It is important to understand and appreciate to the fullest that all land on New Guinea is considered to be owned by the indigenous New Guineans, the Papuans, even if their nearest permanent or temporary settlement is more than twenty kilometers away. Land can be owned communally by all members of a village community but more commonly is being subdivided between the various kinship groups that make up a community. Known as clans or bands, these kinship groups may internally be structured hierarchically, and further subdivide ownership accordingly between the different families that make up a clan. Besides customary ownership proper, there are varying degrees of usage rights granted by landowners to community members more widely, mostly as a result of intermarriage between clans or other mutually beneficial exchanges. This leads to the ordinarily complex situation that any given plot or tract of land can be owned by a group of people, while at the same time a second group of individuals hold hunting or subsistence rights that fundamentally restrict the first group's ownership. Thus, customary land tenure is inherently fluid and unstable because land borders between tribes, clans and families as well as granted usage rights tend to be loosely defined and remain closely linked to dynamic social processes. Unfortunately, tribal land disputes and associated feuds remain common in West Papua and are the primary cause for safety concerns in the context of tourism because improperly coordinated visitation of contentious lands by tourists may exacerbate existing problems or create new ones. Before trespassing and making use of customary-owned land in Indonesian New Guinea, even for essentially non-invasive activities like bird-watching or nature recreation more generally, it is critically important to secure permission from all stakeholders involved, as part of which a 'usage fee' will normally have to be paid. Failure to secure such prior permission may have very serious consequences, because native New Guineans generally resent unsolicited trespassing by outsiders, exercise strong control over land and resources, and readily will impose huge fines to any intercepted trespassers. In addition, many tribesmen in New Guinea still consider the use of (potentially lethal) force to be an entirely acceptable way to solve simple problems.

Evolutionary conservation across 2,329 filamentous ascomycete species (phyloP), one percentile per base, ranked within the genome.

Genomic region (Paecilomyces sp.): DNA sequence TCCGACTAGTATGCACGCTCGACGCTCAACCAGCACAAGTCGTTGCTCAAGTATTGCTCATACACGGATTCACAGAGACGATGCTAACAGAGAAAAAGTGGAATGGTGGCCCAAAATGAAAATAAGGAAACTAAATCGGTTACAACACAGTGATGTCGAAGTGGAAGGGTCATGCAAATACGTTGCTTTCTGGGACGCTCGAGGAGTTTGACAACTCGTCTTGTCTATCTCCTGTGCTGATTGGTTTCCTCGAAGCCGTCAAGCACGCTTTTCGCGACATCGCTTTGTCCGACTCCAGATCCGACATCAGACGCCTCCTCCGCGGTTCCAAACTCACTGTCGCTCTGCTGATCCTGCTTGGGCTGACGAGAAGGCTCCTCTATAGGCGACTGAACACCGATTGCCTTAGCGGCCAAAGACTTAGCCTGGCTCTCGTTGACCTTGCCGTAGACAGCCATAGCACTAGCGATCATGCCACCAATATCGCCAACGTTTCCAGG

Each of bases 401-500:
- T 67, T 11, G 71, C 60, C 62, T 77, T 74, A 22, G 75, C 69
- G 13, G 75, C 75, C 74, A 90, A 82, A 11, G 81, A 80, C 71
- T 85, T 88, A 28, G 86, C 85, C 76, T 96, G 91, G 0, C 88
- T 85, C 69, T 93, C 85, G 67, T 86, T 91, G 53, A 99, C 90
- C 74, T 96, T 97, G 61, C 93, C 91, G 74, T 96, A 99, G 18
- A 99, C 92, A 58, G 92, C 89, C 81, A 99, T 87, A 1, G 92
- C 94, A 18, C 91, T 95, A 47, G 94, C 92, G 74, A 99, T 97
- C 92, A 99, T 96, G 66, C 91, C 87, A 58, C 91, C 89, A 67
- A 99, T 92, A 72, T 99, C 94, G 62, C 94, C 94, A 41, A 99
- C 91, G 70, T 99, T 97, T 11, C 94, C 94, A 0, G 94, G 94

At Papua Expeditions we are intimately familiar with the many peculiarities of social organization and associated land tenure in West Papua, and each and every destination that we promote here has been carefully selected on the basis of an entire suite of environmental as well as socio-economic criteria, the latter including community receptiveness. At each destination, we initially spent multiple weeks to several months in order to seek out the most pristine and rewarding sites and itineraries, thereby forging intimate ties with customary landowners, village elders and authorities, and community and clan leaders, but over time, all our activities on ancestral lands controlled by indigenous communities have been formally regulated through a Memory of Understanding or more legally binding agreement. Such agreements imply a varying degree of coordinated micro-management based on the outcome of a prolonged deliberation process with customary landowners, village elders and authorities, as well as broad segments of the community. These agreements are further subject to annual or bi-annual review and have thus been perfected over the course of years, providing the best possible basis for continuous visitation. After all, good agreements do make good friends.
Finally, when we take you off the beaten track, to pristine hotspots we know inside out, we do take all reasonable precautions to maximize your safety and comfort under all circumstances. We carry a Garmin® Global Positioning System (GPS) and Thuraya® Satellite Phone at all times, enabling us to respond adequately in the event of any emergency. In addition, we have concluded pre-arrangements with helicopter charter companies based in West Papua as part of our foresight to develop comprehensive emergency evacuation procedures and protocols for the various destinations that we promote throughout the territory.
Browse our terms and conditions containing additional legal information related to safety issues touched upon above.